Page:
Heading into Special Session
It has become clear that the legislature will need to go into overtime in order to get our work done this year. While making decisions about the state’s two-year budget is complicated, we are disappointed that Senate Republicans haven’t even made a good faith effort to begin negotiating so we could adjourn on time.
The budget is important and we refuse to compromise our values for expediency’s sake. House Democrats are focused on the state’s paramount duty: passing a budget that fully funds our public schools.
How we pay for that is important. We believe it would be wrong to make seniors and working families shoulder the burden with the Senate Republicans’ $5.5 billion property tax hike and massive cuts to state services. This plan does not raise teacher pay or limit class sizes. Moreover, this massive tax hike would cost folks in our district more, without offering more services for our schools. This is unacceptable.
Solving the education-funding problem should not mean lowering our expectations of what fully funded education looks like. What the Senate Republicans are proposing isn’t a solution; instead, it’s like a kid moving food around on their plate, and saying they’ve eaten dinner.
Instead, the House has proposed reforms to make the tax system more fair. That includes much-needed B&O tax relief for tens of thousands of small businesses while asking the wealthiest in our state to pay their fair share to fund schools, through a capital gains tax that excludes retirement accounts and by closing costly tax loopholes for big business.
We are ready to fight for this budget, but Senate Republicans publicly and repeatedly said they won’t negotiate with us. So now we are going into special session, because we refuse to capitulate to a budget plan that’s bad for our schools, bad for our teachers, and bad for our district.
It’s our jobs as lawmakers to solve problems and reach compromises. That’s why we come down to Olympia, but this can only happen if all parties come to the table and work in good faith. Right now, Senate Republicans are playing politics rather than doing their jobs.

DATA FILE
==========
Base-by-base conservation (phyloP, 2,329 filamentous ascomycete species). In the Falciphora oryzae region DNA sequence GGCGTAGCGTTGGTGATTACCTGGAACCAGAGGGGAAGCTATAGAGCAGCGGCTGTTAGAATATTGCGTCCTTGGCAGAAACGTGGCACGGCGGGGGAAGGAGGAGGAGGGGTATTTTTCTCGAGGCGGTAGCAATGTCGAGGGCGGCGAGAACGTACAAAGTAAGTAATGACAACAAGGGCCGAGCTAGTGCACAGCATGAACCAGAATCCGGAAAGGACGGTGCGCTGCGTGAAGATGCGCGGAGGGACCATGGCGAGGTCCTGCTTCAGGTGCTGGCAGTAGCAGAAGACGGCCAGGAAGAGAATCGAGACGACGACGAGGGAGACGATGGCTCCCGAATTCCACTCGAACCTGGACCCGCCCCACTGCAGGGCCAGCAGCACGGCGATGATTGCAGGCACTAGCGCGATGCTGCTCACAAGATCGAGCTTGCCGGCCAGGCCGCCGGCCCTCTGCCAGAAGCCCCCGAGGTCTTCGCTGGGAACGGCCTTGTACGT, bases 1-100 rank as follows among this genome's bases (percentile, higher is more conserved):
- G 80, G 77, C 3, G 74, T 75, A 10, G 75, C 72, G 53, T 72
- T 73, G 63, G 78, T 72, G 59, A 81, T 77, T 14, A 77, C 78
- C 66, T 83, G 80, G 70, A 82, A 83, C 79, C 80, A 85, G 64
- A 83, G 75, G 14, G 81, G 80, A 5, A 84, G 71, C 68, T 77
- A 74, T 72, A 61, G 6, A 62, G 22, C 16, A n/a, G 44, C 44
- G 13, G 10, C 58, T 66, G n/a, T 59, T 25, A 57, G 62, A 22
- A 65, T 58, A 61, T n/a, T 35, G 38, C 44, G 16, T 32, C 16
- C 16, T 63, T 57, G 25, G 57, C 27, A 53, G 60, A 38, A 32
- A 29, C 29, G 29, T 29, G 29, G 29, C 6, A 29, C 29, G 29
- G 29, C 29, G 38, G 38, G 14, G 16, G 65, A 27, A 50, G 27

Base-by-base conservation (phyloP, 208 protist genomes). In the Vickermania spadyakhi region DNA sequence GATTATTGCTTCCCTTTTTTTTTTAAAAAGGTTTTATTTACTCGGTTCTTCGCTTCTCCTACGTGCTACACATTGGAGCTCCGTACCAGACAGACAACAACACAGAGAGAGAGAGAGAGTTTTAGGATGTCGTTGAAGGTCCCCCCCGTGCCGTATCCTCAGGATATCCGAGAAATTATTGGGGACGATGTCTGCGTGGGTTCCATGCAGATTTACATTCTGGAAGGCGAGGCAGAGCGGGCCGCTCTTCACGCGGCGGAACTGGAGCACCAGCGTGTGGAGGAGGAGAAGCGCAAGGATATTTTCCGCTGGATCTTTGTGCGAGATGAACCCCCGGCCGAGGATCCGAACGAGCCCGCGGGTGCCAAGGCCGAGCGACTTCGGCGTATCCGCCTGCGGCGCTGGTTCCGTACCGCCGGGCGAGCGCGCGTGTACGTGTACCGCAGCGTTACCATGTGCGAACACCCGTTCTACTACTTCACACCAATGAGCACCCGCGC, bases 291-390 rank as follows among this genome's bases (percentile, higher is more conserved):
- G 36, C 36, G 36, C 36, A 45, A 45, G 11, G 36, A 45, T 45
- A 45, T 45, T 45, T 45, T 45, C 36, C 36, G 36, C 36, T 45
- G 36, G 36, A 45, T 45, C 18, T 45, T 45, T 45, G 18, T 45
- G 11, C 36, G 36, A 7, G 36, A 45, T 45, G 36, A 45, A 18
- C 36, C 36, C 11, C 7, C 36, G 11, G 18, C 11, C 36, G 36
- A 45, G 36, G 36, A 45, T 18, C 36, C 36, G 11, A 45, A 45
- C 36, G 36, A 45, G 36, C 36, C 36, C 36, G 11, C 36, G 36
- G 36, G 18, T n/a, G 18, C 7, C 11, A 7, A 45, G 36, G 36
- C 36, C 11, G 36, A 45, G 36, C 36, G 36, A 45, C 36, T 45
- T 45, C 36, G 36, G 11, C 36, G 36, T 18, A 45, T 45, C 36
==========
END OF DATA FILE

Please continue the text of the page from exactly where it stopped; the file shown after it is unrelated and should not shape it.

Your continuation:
We want to get the job done for the 1.1 million kids in our public schools, and we have a plan to do so. As we head into special session, know that your representatives in the 34th are continuing to advocate for you, and the best interests of our whole district.
The Capital budget invests in essential programs
The capital budget invests in keeping Washington one of the greatest places to live. Every two years the state passes a construction budget, called the capital budget, along with the transportation and operating budgets. The state capital budget pays for construction projects and other big works that last a long time, including school buildings, mental health facilities, state park improvements, and other infrastructure that keeps Washington a great place to live, work and raise a family.
This week, the House proposed a bipartisan capital budget that would create thousands of jobs, and invest a record $1 billion in funding to build schools. House Democrats and Republicans are working together to make communities stronger in every corner of the state. Some of the highlights of this $4.15 billion budget include investments in education:
- $1 billion to build K-12 schools for our 1.1 million school children
- $15.5 million to build early learning facilities to help our youngest learners
- $30 million for rural and distressed K-12 schools
- $800 million for state colleges and universities, with $433 million for community and technical colleges
- $15 million for science, technology, engineering and math (STEM) grants at K-12 schools
- $80 million for Washington Wildlife and Recreation Program (WWRP).
- $49 million went to arts, building communities and youth recreation programs including some local organizations like the Delridge Neighborhoods Development Association for the Youngstown building and the Richard Hugo House.
- $2 million was secured to preserve the beauty of the Blanchard Forest
- $400,000 for continuing expansion of the Seattle Aquarium
We’ll be negotiating these line items with the Senate throughout special session. Along with our work on education funding, we each will continue to advocate for health care, including mental health, and the environment. Eileen will be continuing to craft a health care budget that works for Washington, along with pursuing the balanced billing legislation she has been refining all session. Joe will be continuing to push for a carbon tax that invigorates a clean energy economy, as well as working on legislation to improve protection for fish and water supplies.